Microsoft Corporation (MSFT) Hiking Rates on EA Renewals?

Microsoft Corporation (NASDAQ:MSFT) may have been hiking enterprise agreement (EA) renewals for client businesses by as much as 43 percent, according to an analysis by a fledgling consulting company that claims several former Microsoft employees among its ranks. The Sacramento-based company, Software Licensing Advisors, was started in  June and helps its enterprise (business) clients negotiate licensing agreements and gives audit advice and provides seminars about the details of Microsoft’s licensing.

Microsoft Corporation (MSFT) Giving Apple Inc. (AAPL) a Run for its ‘Patent Money’Peter DeGroot, who is a senior consultant at SLA and is a prominent expert on Microsoft Corporation (NASDAQ:MSFT) licensing, revealed that Microsoft EAs, which usually stand for three years, go up in price with new agreements. DeGroot separated the actual cost for the licensing from the combined amount listed on the company’s renewal forms. Microsoft Corporation (NASDAQ:MSFT) doesn’t break out the figure but states the figure includes Software Assurance and licensing costs.

DeGroot figured out when he broke down the numbers that Microsoft Corporation (NASDAQ:MSFT) charges 43 percent more on the licensing because the company doesn’t renew at the discounted EA price for licensing, but rather charges the rate for a Select or Select Plus agreement. Microsoft stopped selling the Select agreements last year, but the Select Plus agreements are, like the EAs, for companies with 250 or more PCs to license, but offers easier versions of licensing. The rate increase, according to DeGroot and SLA’s calculations, could mean an additional $94,000 in licensing fees over three years for a 2,000-computer network.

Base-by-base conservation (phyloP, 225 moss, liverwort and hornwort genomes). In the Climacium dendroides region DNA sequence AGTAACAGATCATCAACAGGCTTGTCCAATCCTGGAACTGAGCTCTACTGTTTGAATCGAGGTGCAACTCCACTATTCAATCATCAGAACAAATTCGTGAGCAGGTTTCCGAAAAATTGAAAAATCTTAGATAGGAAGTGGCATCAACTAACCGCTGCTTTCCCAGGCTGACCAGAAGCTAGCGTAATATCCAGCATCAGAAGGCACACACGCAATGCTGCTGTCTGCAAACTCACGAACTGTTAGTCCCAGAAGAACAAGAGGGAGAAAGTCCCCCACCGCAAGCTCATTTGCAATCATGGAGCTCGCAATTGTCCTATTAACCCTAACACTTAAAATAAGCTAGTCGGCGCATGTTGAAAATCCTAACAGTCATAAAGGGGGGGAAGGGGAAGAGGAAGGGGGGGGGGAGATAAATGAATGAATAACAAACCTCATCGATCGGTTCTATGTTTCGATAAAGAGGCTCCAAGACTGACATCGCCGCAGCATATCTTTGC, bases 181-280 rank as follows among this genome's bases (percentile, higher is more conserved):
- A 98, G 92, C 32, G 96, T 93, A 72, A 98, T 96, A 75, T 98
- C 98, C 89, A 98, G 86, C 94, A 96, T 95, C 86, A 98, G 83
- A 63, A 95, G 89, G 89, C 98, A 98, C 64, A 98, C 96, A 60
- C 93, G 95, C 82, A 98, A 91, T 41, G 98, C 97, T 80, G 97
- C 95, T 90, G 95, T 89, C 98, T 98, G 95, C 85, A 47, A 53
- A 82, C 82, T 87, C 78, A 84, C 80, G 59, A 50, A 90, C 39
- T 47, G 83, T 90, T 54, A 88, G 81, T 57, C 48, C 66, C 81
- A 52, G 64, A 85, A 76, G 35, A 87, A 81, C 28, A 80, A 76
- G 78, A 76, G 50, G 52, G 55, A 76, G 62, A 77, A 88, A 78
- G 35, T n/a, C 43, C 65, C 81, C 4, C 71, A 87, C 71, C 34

Is Microsoft Corporation (NASDAQ:MSFT) taking advantage of customer loyalty to hike the rate, enough to make more money from its enterprise clients, but not enough to justify the clients completely changing over their networks? The relationship with IT clients may not be so fragile that it could pay off as more revenue for Microsoft, which would be good news for investors in the stock like hedge-fund manager Seth Klarman of Baupost Group.